NTSB Investigating Near Collision Of A Boeing 737 And A Cessna 172 <


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NTSB Investigating Near Collision Of A Boeing 737 And A Cessna 172

By Steve Hall

April 24, 2010 - The National Transportation Safety Board has opened an investigation into the near collision of a commercial jetliner and a small private plane at the intersection of two active runways at Burbank’s Bob Hope Airport in Southern California. 

At about 10:58 a.m. PDT on April 19, Southwest Airlines flight 649, a Boeing 737-700 (N473WN) inbound from Oakland, carrying 119 passengers and a crew of five was landing on runway 8 while a Cessna 172, in the departure phase of a “touch and go” on runway 15, passed over the 737.  A “touch and go” is a practice maneuver in which an aircraft briefly lands on the runway before accelerating and becoming airborne again. 

According to the Federal Aviation Administration, the airplanes came within 200 feet vertically and 10 feet laterally of each other at the runway intersection. No one was injured in the incident, which occurred under a clear sky with visibility of 10 miles.

In March 1977, in what remains the world’s deadliest aviation accident, two passenger jumbo jets collided on a runway at Tenerife, Canary Islands, causing the deaths of 583 passengers and crew. 

In the United States, the deadliest U.S. runway incursion accident occurred in August 2006 when Comair flight 5191, a regional jet, crashed after taking off from the wrong runway, killing 49 of the 50 people on board. 

The worst U.S. runway incursion accident involving two aircraft was a collision between a USAir 737 and a Skywest Metroliner commuter airplane at Los Angeles International Airport in February 1991, which killed 34 people. 

On May 29, 2009, a runway incursion involving a PSA Airlines Canadair Regional Jet (CRJ)-200, and a Pilatus PC-12 occurred at the Charlotte/Douglas International Airport (CLT), Charlotte, North Carolina.  There were 3 crewmembers and 43 passengers aboard the PSA CRJ-200 and two crewmembers and one passenger aboard the Pilatus.  The local controller cleared the CRJ-200 aircraft for takeoff and, three seconds later, directed the Pilatus to taxi into position and hold on the active runway.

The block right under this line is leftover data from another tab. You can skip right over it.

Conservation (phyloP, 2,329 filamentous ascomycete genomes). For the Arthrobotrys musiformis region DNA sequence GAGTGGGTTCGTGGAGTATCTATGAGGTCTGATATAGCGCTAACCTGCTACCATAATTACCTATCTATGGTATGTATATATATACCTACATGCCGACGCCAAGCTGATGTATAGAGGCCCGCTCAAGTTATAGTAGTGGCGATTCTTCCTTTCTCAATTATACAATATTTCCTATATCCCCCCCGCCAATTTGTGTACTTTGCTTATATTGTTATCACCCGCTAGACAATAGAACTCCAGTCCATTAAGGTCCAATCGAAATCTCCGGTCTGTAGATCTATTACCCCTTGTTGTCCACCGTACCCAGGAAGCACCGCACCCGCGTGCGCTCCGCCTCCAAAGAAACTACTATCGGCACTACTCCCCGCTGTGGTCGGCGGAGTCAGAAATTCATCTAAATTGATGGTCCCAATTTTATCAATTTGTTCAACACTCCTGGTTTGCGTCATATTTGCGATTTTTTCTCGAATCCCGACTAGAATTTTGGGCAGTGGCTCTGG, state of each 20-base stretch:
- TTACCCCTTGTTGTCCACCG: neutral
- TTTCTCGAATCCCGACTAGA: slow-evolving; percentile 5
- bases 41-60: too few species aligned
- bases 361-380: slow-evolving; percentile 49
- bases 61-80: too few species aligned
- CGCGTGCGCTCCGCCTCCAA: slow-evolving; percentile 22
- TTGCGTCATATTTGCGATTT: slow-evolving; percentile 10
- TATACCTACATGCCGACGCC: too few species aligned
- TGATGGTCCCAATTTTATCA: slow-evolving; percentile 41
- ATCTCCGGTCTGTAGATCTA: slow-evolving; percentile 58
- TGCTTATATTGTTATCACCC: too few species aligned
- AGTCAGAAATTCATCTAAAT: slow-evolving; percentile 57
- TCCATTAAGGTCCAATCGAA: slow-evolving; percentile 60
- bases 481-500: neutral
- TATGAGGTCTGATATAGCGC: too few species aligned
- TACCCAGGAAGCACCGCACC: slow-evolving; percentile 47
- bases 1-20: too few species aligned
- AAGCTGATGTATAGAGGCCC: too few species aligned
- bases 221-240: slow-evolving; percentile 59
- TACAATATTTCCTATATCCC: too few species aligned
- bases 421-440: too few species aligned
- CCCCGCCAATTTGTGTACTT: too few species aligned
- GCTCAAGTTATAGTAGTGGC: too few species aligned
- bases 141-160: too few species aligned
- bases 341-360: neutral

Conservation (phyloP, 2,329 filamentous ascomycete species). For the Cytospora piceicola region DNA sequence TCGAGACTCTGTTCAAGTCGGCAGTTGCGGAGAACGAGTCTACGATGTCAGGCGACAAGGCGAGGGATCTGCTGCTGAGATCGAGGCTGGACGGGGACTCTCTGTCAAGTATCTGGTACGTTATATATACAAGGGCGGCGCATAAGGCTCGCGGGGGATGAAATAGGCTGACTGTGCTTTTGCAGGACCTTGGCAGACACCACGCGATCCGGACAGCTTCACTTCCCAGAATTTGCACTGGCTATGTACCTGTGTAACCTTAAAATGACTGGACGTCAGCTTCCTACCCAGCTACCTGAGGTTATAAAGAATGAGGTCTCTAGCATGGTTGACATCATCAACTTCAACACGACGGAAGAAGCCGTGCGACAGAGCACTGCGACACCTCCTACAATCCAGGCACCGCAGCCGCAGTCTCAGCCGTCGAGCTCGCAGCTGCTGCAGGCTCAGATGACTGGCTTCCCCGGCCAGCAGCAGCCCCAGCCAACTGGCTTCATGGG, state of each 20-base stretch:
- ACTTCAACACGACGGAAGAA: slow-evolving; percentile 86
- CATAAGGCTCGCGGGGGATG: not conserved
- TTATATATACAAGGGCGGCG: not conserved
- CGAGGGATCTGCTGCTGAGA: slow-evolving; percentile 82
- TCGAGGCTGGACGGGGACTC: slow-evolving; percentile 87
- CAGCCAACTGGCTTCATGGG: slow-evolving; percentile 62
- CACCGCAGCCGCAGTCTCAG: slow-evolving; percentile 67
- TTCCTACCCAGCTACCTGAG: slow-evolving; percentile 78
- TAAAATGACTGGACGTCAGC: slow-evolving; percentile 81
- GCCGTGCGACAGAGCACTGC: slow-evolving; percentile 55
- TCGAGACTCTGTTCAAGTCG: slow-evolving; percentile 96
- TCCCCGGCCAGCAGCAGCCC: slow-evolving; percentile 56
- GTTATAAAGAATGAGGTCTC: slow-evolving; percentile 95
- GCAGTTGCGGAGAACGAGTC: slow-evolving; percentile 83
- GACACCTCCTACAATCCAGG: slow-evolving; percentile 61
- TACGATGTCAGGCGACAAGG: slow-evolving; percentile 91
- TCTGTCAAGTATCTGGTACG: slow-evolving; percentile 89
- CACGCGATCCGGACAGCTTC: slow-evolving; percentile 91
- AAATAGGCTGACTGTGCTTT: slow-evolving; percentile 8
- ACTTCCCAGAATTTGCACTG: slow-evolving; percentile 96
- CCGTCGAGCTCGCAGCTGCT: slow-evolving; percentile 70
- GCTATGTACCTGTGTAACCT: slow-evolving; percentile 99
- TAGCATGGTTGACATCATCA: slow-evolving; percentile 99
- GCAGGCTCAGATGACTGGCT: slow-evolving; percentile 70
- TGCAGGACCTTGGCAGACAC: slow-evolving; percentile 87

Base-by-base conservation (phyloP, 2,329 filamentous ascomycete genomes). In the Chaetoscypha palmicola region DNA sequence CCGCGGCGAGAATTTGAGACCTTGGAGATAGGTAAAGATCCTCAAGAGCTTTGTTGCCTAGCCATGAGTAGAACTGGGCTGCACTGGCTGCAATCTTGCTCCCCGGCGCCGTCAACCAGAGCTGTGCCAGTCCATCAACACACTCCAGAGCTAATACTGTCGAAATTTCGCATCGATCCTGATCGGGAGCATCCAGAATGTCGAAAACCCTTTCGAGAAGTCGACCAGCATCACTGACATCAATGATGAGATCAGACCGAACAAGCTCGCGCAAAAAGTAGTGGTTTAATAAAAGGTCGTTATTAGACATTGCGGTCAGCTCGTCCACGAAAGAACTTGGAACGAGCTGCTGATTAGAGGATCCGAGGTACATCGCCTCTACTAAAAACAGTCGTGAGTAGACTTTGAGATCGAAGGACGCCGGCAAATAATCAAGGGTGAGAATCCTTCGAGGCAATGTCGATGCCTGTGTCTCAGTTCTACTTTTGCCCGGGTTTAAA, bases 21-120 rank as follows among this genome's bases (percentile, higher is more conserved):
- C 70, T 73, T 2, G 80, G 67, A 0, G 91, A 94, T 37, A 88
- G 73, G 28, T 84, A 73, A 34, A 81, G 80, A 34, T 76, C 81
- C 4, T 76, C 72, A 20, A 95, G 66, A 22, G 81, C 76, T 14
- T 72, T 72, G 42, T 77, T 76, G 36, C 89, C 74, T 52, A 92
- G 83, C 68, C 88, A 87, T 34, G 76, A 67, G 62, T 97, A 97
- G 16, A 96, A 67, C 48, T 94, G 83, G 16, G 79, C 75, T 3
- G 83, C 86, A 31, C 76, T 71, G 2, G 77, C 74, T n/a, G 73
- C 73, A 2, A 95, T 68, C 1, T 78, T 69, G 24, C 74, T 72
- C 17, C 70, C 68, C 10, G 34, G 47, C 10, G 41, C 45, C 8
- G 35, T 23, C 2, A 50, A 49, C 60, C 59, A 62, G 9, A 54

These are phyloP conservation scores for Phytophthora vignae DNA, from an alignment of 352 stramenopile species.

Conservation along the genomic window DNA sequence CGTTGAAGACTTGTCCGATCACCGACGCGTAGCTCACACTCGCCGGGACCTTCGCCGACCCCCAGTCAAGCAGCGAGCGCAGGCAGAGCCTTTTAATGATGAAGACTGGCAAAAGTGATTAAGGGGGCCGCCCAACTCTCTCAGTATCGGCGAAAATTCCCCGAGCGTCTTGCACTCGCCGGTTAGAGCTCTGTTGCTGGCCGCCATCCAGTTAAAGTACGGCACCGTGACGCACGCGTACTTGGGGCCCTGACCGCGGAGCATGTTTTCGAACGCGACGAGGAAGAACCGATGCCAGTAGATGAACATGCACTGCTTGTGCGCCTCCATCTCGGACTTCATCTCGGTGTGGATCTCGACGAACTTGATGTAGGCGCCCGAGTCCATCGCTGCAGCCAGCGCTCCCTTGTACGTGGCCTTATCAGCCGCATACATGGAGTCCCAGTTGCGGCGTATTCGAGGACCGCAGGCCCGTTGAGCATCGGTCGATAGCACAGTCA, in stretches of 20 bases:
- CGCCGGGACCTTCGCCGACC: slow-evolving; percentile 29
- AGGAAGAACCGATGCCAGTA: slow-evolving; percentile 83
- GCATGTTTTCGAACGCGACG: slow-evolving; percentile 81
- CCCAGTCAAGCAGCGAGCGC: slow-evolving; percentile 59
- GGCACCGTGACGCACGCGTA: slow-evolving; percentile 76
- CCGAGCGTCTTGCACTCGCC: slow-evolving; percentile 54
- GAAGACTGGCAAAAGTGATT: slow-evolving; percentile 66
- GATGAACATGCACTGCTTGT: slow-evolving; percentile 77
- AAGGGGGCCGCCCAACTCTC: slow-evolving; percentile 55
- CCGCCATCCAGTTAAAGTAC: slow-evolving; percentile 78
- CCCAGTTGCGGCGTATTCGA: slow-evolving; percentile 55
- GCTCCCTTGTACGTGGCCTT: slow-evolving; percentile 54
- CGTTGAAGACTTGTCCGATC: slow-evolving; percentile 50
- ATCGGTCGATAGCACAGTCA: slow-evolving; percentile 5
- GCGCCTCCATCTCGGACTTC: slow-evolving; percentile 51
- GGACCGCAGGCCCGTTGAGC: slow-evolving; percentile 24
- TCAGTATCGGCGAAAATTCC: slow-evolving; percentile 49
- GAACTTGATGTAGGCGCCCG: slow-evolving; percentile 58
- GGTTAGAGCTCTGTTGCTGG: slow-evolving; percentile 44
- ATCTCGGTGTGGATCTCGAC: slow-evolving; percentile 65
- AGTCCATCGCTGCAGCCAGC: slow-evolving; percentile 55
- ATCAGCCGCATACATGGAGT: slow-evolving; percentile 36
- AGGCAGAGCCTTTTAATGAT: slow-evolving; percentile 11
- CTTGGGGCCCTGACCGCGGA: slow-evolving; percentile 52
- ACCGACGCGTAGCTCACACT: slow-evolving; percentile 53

The CRJ-200 aircraft was on takeoff roll when the pilots noticed the Pilatus approaching the left side of the runway.  As the CRJ-200 continued to accelerate to approximately 85 knots, the Pilatus did not appear to be slowing down to hold short of the active runway. 

When it became apparent that the Pilatus was not going to hold short of the active runway, the CRJ-200 pilot initiated a rejected takeoff.  Although the Airport Surface Detection Equipment Model X (ASDE-X) system alerted the local controller of the conflict, the CRJ-200 crew initiated the rejected takeoff before the local controller cancelled the takeoff clearance.  The CRJ-200 aircraft came to a complete stop on the runway centerline.  The crew estimated they missed colliding with the Pilatus by approximately 2-3 feet. 

The runway incursion issue has been on the NTSB’s Most Wanted List since its inception in 1990. In the late 1980s, an inordinate number of runway incursions ground collision accidents resulted in substantial loss of life, and the NTSB issued numerous safety recommendations addressing the issue.

The Federal Aviation Administration (FAA) has since taken action to inform controllers of potential runway incursions, improve airport markings, and install the Airport Movement Area Safety System (AMASS) and ASDE-X.  These systems are an improvement but are not sufficient as designed to prevent all runway incursions.
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